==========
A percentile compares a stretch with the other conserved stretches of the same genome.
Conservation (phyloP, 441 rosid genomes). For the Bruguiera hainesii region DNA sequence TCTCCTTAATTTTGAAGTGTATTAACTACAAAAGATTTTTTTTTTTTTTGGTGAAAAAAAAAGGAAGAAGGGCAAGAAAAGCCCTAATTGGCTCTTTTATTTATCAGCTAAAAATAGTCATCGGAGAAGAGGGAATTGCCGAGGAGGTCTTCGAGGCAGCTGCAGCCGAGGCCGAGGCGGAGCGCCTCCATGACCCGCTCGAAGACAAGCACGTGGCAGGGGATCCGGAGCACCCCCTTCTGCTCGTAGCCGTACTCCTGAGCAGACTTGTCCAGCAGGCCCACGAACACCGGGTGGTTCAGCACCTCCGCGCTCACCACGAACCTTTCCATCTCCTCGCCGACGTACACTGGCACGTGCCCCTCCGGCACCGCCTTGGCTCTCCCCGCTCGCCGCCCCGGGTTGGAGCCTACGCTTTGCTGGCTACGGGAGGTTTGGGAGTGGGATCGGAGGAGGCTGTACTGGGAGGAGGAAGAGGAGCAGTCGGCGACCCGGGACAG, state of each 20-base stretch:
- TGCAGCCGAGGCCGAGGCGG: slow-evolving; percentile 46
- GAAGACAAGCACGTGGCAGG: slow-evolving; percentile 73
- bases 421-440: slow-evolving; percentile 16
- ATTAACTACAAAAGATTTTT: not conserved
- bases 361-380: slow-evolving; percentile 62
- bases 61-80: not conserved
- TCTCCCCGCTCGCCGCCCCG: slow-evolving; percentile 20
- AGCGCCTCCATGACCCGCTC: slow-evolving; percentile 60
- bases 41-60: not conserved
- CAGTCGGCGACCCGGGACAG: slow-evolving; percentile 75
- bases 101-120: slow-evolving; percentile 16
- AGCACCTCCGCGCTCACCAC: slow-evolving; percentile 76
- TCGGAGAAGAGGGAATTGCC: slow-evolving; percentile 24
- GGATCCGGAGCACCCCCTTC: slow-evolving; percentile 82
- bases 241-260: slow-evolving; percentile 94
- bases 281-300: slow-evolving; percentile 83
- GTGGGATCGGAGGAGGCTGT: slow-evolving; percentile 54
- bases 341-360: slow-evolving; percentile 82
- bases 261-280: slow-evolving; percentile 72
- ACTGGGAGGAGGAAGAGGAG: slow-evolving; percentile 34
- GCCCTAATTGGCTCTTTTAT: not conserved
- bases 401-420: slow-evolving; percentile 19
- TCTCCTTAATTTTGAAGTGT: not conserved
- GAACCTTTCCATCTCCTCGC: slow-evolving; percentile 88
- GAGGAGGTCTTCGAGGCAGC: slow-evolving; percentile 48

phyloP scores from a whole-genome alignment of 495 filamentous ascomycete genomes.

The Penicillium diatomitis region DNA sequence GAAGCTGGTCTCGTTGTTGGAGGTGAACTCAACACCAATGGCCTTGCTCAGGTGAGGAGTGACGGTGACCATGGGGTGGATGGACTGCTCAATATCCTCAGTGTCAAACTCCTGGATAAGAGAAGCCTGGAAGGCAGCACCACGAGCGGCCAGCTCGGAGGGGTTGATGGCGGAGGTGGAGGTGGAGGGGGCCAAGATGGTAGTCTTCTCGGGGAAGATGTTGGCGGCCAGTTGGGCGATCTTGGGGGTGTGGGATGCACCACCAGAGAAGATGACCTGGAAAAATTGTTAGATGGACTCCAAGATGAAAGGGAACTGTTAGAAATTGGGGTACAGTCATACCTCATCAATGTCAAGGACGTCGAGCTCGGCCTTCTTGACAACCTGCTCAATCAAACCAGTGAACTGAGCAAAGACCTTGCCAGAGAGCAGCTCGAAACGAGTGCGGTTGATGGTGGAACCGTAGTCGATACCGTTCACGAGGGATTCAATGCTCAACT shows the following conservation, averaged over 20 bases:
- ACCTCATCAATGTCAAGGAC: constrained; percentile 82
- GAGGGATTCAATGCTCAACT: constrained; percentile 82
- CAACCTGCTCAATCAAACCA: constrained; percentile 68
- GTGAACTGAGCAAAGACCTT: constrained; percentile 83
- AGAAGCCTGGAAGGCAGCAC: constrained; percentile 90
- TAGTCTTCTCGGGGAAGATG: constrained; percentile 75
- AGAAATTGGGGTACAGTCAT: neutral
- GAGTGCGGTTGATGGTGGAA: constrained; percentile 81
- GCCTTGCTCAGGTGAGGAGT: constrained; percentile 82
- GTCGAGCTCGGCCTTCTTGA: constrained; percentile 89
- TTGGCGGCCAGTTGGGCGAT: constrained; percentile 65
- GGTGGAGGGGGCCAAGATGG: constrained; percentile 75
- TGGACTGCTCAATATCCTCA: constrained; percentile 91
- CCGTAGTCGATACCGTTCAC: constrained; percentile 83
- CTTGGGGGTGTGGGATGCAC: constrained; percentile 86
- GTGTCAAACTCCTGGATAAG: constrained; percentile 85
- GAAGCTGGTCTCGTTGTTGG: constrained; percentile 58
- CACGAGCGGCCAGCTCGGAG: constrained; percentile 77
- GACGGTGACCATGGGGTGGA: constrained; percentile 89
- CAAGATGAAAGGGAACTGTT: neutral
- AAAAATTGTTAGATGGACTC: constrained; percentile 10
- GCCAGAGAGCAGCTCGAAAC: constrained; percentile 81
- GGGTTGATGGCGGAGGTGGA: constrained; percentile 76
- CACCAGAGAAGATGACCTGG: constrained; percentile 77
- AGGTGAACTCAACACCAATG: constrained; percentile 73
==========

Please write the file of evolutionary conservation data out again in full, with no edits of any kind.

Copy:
A percentile compares a stretch with the other conserved stretches of the same genome.
Conservation (phyloP, 441 rosid genomes). For the Bruguiera hainesii region DNA sequence TCTCCTTAATTTTGAAGTGTATTAACTACAAAAGATTTTTTTTTTTTTTGGTGAAAAAAAAAGGAAGAAGGGCAAGAAAAGCCCTAATTGGCTCTTTTATTTATCAGCTAAAAATAGTCATCGGAGAAGAGGGAATTGCCGAGGAGGTCTTCGAGGCAGCTGCAGCCGAGGCCGAGGCGGAGCGCCTCCATGACCCGCTCGAAGACAAGCACGTGGCAGGGGATCCGGAGCACCCCCTTCTGCTCGTAGCCGTACTCCTGAGCAGACTTGTCCAGCAGGCCCACGAACACCGGGTGGTTCAGCACCTCCGCGCTCACCACGAACCTTTCCATCTCCTCGCCGACGTACACTGGCACGTGCCCCTCCGGCACCGCCTTGGCTCTCCCCGCTCGCCGCCCCGGGTTGGAGCCTACGCTTTGCTGGCTACGGGAGGTTTGGGAGTGGGATCGGAGGAGGCTGTACTGGGAGGAGGAAGAGGAGCAGTCGGCGACCCGGGACAG, state of each 20-base stretch:
- TGCAGCCGAGGCCGAGGCGG: slow-evolving; percentile 46
- GAAGACAAGCACGTGGCAGG: slow-evolving; percentile 73
- bases 421-440: slow-evolving; percentile 16
- ATTAACTACAAAAGATTTTT: not conserved
- bases 361-380: slow-evolving; percentile 62
- bases 61-80: not conserved
- TCTCCCCGCTCGCCGCCCCG: slow-evolving; percentile 20
- AGCGCCTCCATGACCCGCTC: slow-evolving; percentile 60
- bases 41-60: not conserved
- CAGTCGGCGACCCGGGACAG: slow-evolving; percentile 75
- bases 101-120: slow-evolving; percentile 16
- AGCACCTCCGCGCTCACCAC: slow-evolving; percentile 76
- TCGGAGAAGAGGGAATTGCC: slow-evolving; percentile 24
- GGATCCGGAGCACCCCCTTC: slow-evolving; percentile 82
- bases 241-260: slow-evolving; percentile 94
- bases 281-300: slow-evolving; percentile 83
- GTGGGATCGGAGGAGGCTGT: slow-evolving; percentile 54
- bases 341-360: slow-evolving; percentile 82
- bases 261-280: slow-evolving; percentile 72
- ACTGGGAGGAGGAAGAGGAG: slow-evolving; percentile 34
- GCCCTAATTGGCTCTTTTAT: not conserved
- bases 401-420: slow-evolving; percentile 19
- TCTCCTTAATTTTGAAGTGT: not conserved
- GAACCTTTCCATCTCCTCGC: slow-evolving; percentile 88
- GAGGAGGTCTTCGAGGCAGC: slow-evolving; percentile 48

phyloP scores from a whole-genome alignment of 495 filamentous ascomycete genomes.

The Penicillium diatomitis region DNA sequence GAAGCTGGTCTCGTTGTTGGAGGTGAACTCAACACCAATGGCCTTGCTCAGGTGAGGAGTGACGGTGACCATGGGGTGGATGGACTGCTCAATATCCTCAGTGTCAAACTCCTGGATAAGAGAAGCCTGGAAGGCAGCACCACGAGCGGCCAGCTCGGAGGGGTTGATGGCGGAGGTGGAGGTGGAGGGGGCCAAGATGGTAGTCTTCTCGGGGAAGATGTTGGCGGCCAGTTGGGCGATCTTGGGGGTGTGGGATGCACCACCAGAGAAGATGACCTGGAAAAATTGTTAGATGGACTCCAAGATGAAAGGGAACTGTTAGAAATTGGGGTACAGTCATACCTCATCAATGTCAAGGACGTCGAGCTCGGCCTTCTTGACAACCTGCTCAATCAAACCAGTGAACTGAGCAAAGACCTTGCCAGAGAGCAGCTCGAAACGAGTGCGGTTGATGGTGGAACCGTAGTCGATACCGTTCACGAGGGATTCAATGCTCAACT shows the following conservation, averaged over 20 bases:
- ACCTCATCAATGTCAAGGAC: constrained; percentile 82
- GAGGGATTCAATGCTCAACT: constrained; percentile 82
- CAACCTGCTCAATCAAACCA: constrained; percentile 68
- GTGAACTGAGCAAAGACCTT: constrained; percentile 83
- AGAAGCCTGGAAGGCAGCAC: constrained; percentile 90
- TAGTCTTCTCGGGGAAGATG: constrained; percentile 75
- AGAAATTGGGGTACAGTCAT: neutral
- GAGTGCGGTTGATGGTGGAA: constrained; percentile 81
- GCCTTGCTCAGGTGAGGAGT: constrained; percentile 82
- GTCGAGCTCGGCCTTCTTGA: constrained; percentile 89
- TTGGCGGCCAGTTGGGCGAT: constrained; percentile 65
- GGTGGAGGGGGCCAAGATGG: constrained; percentile 75
- TGGACTGCTCAATATCCTCA: constrained; percentile 91
- CCGTAGTCGATACCGTTCAC: constrained; percentile 83
- CTTGGGGGTGTGGGATGCAC: constrained; percentile 86
- GTGTCAAACTCCTGGATAAG: constrained; percentile 85
- GAAGCTGGTCTCGTTGTTGG: constrained; percentile 58
- CACGAGCGGCCAGCTCGGAG: constrained; percentile 77
- GACGGTGACCATGGGGTGGA: constrained; percentile 89
- CAAGATGAAAGGGAACTGTT: neutral
- AAAAATTGTTAGATGGACTC: constrained; percentile 10
- GCCAGAGAGCAGCTCGAAAC: constrained; percentile 81
- GGGTTGATGGCGGAGGTGGA: constrained; percentile 76
- CACCAGAGAAGATGACCTGG: constrained; percentile 77
- AGGTGAACTCAACACCAATG: constrained; percentile 73